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Solo 401(k) Plans: Reminder of New 2019 IRS Tax Deadlines and How to Lower Your Taxes

By Stuart Robertson and Mike Morrison

As a result of the COVID-19 pandemic, the IRS made some big changes that affect this year’s taxes. Most notably, they pushed back the filing and payment due date for most people and businesses to July 15, 2020.

What Does This Mean For Solo 401(k) Owners?
It means you now have more time to lower your 2019 taxes by contributing up to $56,000 to your Solo 401(k) plan. Of course, you have options of how much you may want to contribute, if any, as you manage through what are uncertain times for many of us. If your business has solid cash savings and you’re going to owe taxes and/or have a need to build your nest egg, now is a good time to determine how much you want to contribute before the extended tax deadlines. As long as your plan was installed prior to January 1st of 2020, you now have up until July 15 to make 2019 contributions (October if you have a filing extension).

What Are the Solo 401(k) Employer Contribution Rules?
Since you’re both an employer and employee when it comes to your Solo 401(k) plan, a smart move is to determine your tax situation and then make a one-time, employer contribution that best balances your tax saving needs with your retirement savings goals before the filing deadline.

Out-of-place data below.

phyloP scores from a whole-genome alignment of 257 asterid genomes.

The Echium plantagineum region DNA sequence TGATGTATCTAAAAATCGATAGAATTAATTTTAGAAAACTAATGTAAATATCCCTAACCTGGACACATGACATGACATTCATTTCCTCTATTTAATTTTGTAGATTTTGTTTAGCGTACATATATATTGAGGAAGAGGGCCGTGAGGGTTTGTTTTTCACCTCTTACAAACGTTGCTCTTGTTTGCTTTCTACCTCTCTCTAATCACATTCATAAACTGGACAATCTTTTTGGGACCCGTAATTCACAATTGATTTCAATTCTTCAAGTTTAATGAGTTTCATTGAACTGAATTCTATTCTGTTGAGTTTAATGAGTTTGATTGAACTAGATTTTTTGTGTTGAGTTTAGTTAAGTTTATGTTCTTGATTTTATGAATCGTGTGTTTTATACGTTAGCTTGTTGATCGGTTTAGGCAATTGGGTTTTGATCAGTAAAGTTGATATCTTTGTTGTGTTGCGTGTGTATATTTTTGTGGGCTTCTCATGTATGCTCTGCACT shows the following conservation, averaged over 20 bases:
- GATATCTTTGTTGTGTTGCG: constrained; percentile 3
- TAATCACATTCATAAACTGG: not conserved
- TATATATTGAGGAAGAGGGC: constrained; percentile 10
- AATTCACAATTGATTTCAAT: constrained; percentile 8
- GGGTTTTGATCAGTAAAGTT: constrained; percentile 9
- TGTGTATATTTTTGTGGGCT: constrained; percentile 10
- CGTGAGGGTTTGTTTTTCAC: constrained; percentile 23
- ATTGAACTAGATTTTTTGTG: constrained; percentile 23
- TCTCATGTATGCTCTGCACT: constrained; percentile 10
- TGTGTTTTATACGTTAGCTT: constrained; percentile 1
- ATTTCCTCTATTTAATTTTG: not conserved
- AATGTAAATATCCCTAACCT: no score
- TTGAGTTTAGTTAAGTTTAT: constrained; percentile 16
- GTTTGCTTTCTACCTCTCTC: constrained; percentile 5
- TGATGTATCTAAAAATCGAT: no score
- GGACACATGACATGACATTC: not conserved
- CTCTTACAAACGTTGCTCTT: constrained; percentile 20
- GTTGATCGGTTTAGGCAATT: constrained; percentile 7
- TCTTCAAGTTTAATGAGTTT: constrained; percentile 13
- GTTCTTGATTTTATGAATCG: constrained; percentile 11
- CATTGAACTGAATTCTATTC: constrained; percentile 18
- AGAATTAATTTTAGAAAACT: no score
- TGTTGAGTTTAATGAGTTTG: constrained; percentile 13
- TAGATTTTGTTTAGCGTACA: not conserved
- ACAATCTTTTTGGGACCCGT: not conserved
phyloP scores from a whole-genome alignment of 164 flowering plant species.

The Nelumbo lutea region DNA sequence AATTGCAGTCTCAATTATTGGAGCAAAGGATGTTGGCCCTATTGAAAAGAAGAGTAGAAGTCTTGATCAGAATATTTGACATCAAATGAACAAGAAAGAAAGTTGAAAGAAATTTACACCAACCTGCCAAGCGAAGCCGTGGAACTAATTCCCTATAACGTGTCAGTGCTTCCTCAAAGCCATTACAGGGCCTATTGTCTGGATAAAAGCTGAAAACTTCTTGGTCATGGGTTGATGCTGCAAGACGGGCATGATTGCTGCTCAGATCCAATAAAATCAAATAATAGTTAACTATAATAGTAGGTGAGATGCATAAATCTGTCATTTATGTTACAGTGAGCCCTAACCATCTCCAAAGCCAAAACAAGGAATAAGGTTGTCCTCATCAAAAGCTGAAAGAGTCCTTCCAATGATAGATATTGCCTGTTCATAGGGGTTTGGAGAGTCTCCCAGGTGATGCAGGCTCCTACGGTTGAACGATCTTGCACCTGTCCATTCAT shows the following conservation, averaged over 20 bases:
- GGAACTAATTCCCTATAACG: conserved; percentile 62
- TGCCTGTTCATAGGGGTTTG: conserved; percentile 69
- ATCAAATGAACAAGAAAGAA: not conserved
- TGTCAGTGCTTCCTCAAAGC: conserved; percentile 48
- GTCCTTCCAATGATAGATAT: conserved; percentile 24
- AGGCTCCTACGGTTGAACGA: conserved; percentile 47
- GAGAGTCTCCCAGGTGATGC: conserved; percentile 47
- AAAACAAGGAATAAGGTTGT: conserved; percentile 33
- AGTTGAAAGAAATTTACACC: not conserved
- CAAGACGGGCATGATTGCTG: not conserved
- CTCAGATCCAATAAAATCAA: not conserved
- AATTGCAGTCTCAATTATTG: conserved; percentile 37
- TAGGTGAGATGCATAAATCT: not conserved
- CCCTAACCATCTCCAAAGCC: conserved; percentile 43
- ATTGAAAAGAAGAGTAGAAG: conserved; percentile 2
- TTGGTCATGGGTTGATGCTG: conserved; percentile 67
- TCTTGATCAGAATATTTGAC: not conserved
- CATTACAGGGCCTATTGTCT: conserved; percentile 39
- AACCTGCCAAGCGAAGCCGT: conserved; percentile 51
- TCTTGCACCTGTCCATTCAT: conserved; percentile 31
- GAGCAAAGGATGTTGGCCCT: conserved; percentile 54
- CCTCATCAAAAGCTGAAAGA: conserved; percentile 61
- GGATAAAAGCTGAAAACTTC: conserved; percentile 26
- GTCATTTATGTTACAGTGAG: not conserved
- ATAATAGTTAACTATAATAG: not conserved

If your business is structured as a corporation, you can make employer contributions up to 25% of net earnings into the 401(k) plan. If you’re a sole proprietor or own an LLC (or partnership), this percentage changes to 20% of your net schedule C. Just keep in mind that total contributions as an employer and employee cannot exceed a combined total of $56,000 for the 2019 tax year ($62,000 if you’re over 50 years of age and you made an employee “catch-up” contribution). Note that employee contributions must be elected prior to the calendar year end, unlike your employer contributions. For the 2020 tax year, 401(k) contribution limits have increased.

Here's an Example of How to Lower Your 2019 Taxes by $6,000 or More
The amount you can tax defer will vary by your earnings and your tax rate. Here’s a hypothetical example of how an owner who makes an employer contributions of $30,000 will lower taxes by $6,000, assuming an effective tax rate of 20%, versus a person that doesn’t contribute:

Example Calculation and Comparison
With a 401(k) Contribution Without a 401(k) Contribution
Earnings $150,000 $150,000
20% of Net Self-Employment Contribution $30,000 $0
Taxable Income $120,000 $150,000
Taxes Owed (20% Effective Tax Rate) $24,000 $30,000

Again, the owner that contributed paid $6,000 less in taxes. In actuality, the tax savings could be even greater as the 401(k) contribution may also drop the owner a tax bracket and/or lower the effective tax rate. Remember, this is an example and not meant as tax advice. Be sure to consult a tax advisor to discuss your specific situation and verify your tax deadline. Be well.


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